The influence of alcohol, propylene glycol and 1,2-pentanediol on the permeability of hydrophilic model drug through excised pig skin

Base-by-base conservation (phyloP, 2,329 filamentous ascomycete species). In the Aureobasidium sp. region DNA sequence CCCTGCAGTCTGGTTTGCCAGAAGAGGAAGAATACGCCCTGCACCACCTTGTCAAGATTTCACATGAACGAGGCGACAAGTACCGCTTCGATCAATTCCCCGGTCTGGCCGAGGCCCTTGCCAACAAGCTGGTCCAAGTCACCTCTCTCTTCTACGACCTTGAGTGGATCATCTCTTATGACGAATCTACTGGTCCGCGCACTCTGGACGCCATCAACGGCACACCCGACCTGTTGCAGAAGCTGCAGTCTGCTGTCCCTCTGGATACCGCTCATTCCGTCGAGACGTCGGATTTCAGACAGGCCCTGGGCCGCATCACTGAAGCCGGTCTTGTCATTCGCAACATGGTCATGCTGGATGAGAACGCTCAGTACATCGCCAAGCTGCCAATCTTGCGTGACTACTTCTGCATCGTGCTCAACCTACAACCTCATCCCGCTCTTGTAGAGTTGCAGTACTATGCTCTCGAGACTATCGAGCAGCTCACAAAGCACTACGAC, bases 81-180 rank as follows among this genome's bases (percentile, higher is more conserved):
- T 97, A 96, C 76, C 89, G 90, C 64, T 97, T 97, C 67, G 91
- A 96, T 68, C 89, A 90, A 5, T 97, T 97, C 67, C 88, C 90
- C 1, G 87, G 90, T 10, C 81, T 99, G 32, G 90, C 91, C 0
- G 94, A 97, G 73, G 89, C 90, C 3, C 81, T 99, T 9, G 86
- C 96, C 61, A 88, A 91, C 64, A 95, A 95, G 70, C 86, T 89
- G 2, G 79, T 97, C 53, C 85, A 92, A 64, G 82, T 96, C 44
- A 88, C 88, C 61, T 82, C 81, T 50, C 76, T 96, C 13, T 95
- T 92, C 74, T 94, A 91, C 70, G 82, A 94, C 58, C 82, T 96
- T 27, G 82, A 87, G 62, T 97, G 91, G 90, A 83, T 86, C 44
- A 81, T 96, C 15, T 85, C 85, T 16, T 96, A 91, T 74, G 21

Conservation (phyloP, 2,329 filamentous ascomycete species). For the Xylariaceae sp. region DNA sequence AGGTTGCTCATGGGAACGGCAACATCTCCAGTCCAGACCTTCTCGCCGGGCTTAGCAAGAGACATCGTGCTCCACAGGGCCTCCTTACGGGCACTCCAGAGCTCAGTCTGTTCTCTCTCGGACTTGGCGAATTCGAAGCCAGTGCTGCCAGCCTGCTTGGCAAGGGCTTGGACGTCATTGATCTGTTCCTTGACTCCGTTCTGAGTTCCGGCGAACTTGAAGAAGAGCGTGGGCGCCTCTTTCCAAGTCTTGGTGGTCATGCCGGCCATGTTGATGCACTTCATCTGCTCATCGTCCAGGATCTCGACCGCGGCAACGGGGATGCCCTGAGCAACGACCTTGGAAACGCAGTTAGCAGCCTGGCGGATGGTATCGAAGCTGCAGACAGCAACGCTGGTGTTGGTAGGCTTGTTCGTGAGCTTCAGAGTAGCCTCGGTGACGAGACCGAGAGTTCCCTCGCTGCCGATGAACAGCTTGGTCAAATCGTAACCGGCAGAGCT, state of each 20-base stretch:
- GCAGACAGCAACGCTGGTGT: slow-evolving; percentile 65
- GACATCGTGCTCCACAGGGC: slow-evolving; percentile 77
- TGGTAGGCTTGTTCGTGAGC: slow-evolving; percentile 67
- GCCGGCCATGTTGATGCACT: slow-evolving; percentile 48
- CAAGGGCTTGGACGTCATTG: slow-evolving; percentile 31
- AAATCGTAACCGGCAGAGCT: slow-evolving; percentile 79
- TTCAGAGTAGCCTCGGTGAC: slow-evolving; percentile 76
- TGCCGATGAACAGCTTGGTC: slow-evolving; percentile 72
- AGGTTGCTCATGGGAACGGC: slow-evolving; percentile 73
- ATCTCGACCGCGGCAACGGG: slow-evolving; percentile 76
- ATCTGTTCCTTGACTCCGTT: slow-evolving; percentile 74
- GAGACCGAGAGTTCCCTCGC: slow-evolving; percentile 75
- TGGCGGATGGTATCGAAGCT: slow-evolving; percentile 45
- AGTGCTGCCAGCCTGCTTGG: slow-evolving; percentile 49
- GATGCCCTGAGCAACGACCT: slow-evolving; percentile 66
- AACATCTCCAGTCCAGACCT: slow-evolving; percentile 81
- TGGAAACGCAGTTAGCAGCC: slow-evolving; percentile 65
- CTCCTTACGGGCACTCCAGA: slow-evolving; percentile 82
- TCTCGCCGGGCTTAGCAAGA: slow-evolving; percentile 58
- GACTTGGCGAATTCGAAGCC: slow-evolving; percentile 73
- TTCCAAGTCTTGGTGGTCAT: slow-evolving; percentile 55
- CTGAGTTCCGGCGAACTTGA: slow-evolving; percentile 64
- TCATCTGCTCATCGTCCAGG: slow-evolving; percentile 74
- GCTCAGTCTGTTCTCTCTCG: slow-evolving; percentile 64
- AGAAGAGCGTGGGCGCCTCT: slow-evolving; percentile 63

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Alcohol and glycol including 1,2-pentanediol, a new product in this field, were examined for their transdermal penetration enhancing in vitro properties using pig skin and caffeine as a model drug. In order to investigate a possible influence of these compounds, we followed diffusion from an aqueous solution with caffeine followed by a series of different vehicles, their compositions were: (1) in water as a control; (2) in propylene glycol/ethanol/water (25:25:48; v/v/v); (3) in 1,2-pentanediol/water (2.5:95.5, v/v); (4) in 1,2-pentanediol/water (5:93, v/v); in propylene glycol/water (5:93; v/v); and in ethanol/water (5:93; v/v). The stratum corneum/vehicle partition coefficients (Km), maximum flux (J), enhancement factor (EF), 24-h receptor concentration (Q24h) were determined and compared to control values (caffeine in water). Permeation was also expressed in percentage of the applied dose absorbed in the different compartments. In all test models, caffeine was released and penetrated into pig skin. The 1,2-pentanediol was presented as the most effective enhancer; with a low proportion of this compound (only 5%), caffeine penetrated the skin quicker and in a greater extent. While this compound showed promise as penetration enhancer, further study was required to determine its effectiveness with others drugs and its irritation potential.

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